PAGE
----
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January 26, 2024

Citizens not confident UK will hit its net zero deadline, says Deloitte

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The survey found that few UK citizens expect to make profound lifestyle changes to live sustainably, while many view net zero as ‘someone else’s problem’ (Photo: Toby Melville/Reuters)

A survey of UK adults including public sector leaders has revealed scepticism over the country’s ability to meet its net zero objective

Seven out of 10 UK citizens do not believe the country will achieve its 2050 net zero target, according to a Deloitte survey, which also recognises that the government is “feeling the first bumps” on its way to net zero.

A survey of 5,815 adults conducted by Deloitte and pollster Ipsos UK, along with 100 public sector leaders, has revealed a lack of belief in the country’s ability to meet its net zero ambitions. Few people expect to make profound lifestyle changes to live sustainably, while many view net zero as “someone else’s problem”, the survey shows.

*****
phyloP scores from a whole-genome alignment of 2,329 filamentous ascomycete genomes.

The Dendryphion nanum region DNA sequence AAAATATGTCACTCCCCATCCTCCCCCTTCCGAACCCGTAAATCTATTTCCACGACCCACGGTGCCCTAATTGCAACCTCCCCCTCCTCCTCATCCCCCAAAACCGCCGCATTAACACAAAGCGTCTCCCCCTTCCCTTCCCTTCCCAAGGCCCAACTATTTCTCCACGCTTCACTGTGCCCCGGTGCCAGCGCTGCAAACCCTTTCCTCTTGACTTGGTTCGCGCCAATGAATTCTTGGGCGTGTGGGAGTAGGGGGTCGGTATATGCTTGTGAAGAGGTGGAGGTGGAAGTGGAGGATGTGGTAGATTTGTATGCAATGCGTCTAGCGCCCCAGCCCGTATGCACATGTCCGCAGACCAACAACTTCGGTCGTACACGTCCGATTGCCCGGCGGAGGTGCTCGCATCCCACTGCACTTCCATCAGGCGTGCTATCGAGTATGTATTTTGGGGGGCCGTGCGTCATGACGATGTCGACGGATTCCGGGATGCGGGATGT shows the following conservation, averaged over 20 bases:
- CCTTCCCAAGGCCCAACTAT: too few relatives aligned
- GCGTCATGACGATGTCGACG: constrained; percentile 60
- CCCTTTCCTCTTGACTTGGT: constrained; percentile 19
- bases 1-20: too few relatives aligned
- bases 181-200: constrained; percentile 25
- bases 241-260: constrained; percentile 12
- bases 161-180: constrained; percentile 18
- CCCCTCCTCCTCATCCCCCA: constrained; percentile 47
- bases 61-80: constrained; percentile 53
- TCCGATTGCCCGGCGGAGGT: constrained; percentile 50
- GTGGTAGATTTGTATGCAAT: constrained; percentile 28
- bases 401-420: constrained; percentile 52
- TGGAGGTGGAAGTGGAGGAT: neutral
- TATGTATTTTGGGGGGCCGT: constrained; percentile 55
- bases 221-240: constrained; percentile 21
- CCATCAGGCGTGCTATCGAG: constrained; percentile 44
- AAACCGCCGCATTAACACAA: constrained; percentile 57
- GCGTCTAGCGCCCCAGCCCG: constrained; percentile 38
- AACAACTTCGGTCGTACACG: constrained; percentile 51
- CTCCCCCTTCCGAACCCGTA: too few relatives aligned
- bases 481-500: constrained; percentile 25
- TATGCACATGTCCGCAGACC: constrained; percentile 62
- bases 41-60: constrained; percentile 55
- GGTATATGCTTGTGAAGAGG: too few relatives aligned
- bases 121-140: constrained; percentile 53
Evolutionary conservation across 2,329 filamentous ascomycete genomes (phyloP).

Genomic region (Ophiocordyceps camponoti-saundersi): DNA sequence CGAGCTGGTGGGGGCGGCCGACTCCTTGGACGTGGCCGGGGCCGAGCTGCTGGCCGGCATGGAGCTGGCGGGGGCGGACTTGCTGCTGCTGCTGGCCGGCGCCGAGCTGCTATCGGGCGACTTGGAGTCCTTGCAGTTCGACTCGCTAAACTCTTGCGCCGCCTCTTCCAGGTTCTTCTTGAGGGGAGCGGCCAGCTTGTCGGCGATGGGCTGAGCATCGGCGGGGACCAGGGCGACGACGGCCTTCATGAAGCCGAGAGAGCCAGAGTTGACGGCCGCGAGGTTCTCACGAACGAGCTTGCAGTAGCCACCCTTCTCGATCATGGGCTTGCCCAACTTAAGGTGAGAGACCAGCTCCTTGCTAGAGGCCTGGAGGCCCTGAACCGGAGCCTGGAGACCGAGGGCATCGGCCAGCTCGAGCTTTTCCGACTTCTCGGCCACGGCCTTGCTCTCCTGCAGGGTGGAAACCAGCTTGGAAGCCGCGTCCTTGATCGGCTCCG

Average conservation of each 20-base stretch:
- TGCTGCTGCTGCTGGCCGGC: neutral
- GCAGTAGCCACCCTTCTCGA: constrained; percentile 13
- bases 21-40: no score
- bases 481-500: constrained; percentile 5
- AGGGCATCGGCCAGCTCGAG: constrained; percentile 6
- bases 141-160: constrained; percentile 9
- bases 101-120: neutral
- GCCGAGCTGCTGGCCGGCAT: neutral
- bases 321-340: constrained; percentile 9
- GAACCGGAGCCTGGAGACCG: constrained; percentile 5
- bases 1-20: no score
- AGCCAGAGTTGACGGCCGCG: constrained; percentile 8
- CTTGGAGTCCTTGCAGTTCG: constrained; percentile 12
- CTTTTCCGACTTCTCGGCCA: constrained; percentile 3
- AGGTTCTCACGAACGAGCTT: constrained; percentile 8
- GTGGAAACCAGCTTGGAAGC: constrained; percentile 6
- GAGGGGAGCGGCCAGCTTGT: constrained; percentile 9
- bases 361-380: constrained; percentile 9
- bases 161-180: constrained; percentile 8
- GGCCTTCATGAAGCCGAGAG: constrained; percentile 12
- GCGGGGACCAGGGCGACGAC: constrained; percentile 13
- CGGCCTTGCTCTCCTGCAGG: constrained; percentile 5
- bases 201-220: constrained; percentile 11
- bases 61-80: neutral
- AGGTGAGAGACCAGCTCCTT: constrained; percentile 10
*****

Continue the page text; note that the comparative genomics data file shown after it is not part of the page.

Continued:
Officials interviewed in the survey — including senior civil servants and council chief executives — told Deloitte the UK government’s watering down of its net zero trajectory last year “was a ‘recalibration’ of plans rather than a change of end goal”. Prime Minister Rishi Sunak announced a slowdown in the UK’s adoption of some policies, including a delay to the planned ban of new petrol and diesel car sales from 2030 to 2035.

The officials say the net zero transition will be expensive, and some called for the government to better engage with private investors to obtain the capital required to fund green infrastructure.

The report emphasised the importance of engaging the public in the long haul on net zero, and the need to set out a road map with long-term financing plans and to increase green skills with greater investment.

You can find the report here.

A service from the Financial Times